Is learning computer science linked to improved learning in other subjects?
Many passionate computer science educators believe computational thinking, problem solving, persistence and analysis learned in computer science helps students do better in other courses, especially math.
So we asked the College Board for more evidence. For example, if students perform at a similar level in math when they take the SAT, then some of them take AP Computer Science while others do not, is there a difference in their math performance later when the whole group takes the AP Calculus exam?
There’s a clear correlation
According to College Board data, students who take the AP Computer Science exam earn higher AP Calculus and Statistics scores relative to peers who previously performed at a similar level in math.
Relationship between taking AP Computer Science and subsequent scores on AP mathematics exams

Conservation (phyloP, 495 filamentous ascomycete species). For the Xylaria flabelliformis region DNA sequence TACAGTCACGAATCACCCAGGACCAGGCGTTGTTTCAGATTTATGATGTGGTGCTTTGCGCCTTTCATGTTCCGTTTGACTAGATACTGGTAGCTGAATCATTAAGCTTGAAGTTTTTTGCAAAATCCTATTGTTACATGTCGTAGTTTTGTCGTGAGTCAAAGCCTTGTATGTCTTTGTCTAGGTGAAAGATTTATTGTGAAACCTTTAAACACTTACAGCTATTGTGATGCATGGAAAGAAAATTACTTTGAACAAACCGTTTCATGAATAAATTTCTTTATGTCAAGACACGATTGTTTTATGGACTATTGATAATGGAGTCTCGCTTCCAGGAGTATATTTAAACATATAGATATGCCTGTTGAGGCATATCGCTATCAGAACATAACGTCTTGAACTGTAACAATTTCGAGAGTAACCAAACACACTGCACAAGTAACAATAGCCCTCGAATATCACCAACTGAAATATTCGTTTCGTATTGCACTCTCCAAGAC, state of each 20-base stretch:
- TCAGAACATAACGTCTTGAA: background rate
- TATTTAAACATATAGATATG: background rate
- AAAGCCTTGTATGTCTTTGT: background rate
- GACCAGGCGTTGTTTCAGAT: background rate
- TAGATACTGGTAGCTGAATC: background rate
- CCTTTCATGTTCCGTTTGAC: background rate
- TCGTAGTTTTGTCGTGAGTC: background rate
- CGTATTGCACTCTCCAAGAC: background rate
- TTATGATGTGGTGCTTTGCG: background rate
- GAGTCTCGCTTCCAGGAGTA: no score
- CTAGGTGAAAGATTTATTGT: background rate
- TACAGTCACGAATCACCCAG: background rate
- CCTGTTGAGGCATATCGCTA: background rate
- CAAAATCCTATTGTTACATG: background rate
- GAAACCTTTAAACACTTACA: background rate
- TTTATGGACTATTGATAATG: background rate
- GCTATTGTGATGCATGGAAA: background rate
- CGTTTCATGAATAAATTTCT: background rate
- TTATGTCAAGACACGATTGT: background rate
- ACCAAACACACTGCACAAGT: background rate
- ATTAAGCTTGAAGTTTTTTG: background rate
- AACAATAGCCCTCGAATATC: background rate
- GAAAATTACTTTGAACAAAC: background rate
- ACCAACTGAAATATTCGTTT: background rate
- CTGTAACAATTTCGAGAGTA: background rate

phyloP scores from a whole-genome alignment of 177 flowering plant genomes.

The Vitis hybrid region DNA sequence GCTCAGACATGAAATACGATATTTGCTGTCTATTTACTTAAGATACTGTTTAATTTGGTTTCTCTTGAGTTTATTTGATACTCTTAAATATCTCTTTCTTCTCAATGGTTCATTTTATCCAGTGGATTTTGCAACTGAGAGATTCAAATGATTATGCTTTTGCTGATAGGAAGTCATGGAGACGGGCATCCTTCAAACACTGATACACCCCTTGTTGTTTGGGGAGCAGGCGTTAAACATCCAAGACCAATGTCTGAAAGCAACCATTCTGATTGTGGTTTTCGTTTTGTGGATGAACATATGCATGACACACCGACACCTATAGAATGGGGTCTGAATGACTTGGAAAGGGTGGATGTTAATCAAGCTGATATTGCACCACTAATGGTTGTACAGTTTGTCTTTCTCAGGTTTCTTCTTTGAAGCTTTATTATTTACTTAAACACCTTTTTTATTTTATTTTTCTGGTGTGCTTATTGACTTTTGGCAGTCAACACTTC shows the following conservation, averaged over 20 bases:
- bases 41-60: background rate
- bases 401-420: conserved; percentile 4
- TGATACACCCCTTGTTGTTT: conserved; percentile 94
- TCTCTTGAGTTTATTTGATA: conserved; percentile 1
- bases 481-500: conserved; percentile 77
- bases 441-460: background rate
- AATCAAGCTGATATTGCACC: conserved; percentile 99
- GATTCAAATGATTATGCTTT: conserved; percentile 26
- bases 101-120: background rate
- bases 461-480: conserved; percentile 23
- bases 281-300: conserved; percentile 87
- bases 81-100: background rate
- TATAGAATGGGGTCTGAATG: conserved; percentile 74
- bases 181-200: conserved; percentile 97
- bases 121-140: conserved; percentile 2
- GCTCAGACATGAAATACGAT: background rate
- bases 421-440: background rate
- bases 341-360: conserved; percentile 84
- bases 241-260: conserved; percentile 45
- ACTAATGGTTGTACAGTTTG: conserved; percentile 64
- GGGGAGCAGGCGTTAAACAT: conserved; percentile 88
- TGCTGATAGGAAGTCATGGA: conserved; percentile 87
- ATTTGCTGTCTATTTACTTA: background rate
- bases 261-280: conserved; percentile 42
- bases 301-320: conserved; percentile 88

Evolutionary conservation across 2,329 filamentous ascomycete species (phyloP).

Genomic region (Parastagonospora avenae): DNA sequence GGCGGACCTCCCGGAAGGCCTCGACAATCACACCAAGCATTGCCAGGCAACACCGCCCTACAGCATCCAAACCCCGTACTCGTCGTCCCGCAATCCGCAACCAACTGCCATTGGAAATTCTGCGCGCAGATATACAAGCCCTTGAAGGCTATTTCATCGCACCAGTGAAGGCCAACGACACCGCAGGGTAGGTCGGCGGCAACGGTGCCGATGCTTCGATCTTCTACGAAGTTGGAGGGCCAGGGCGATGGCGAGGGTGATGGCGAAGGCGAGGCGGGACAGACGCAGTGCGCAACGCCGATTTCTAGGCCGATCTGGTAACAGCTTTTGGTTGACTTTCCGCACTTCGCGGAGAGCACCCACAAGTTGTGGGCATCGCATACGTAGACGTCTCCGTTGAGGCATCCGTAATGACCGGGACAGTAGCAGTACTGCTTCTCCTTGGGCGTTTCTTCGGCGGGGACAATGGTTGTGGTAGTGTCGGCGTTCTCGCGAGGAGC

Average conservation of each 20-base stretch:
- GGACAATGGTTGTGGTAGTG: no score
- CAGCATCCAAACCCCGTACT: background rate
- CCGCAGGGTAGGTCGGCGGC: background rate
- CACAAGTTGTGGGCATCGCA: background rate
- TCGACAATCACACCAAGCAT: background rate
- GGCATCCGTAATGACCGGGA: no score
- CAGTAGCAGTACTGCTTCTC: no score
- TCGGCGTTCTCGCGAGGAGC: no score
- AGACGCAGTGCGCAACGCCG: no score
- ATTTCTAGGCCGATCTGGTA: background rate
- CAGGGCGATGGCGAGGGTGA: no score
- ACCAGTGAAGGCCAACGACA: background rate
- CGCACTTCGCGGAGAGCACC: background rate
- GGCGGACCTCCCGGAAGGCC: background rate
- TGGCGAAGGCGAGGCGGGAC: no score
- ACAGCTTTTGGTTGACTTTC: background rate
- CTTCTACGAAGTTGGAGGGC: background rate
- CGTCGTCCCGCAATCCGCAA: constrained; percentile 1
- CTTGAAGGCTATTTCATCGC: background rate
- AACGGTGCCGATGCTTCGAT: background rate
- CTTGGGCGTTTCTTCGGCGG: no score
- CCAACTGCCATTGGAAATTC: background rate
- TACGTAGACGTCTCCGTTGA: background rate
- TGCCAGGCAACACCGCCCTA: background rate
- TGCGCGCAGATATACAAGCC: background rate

Note, these results show correlation, not causality. A boost in math scores may be caused by many different factors, but at Code.org, we’re encouraged by these findings!
Other third parties have shown similar exciting results in middle school. For example, a study conducted by our partner Globaloria linked participation in CS courses to significant gains on standardized tests of math and reading in low-income middle school classrooms. An analysis by our partners at Bootstrap revealed the challenges of showing direct correlation, but did demonstrate that students who completed the Bootstrap curriculum (which incorporates computer science into an algebra class) showed some gains in understanding of mathematical concepts such as functional application and composition.
All in all, there are promising signs. We hope to see more research to come.
CS educators, join us in discussing these results and your own observations and research in the CS Education Discussion Forum on Facebook.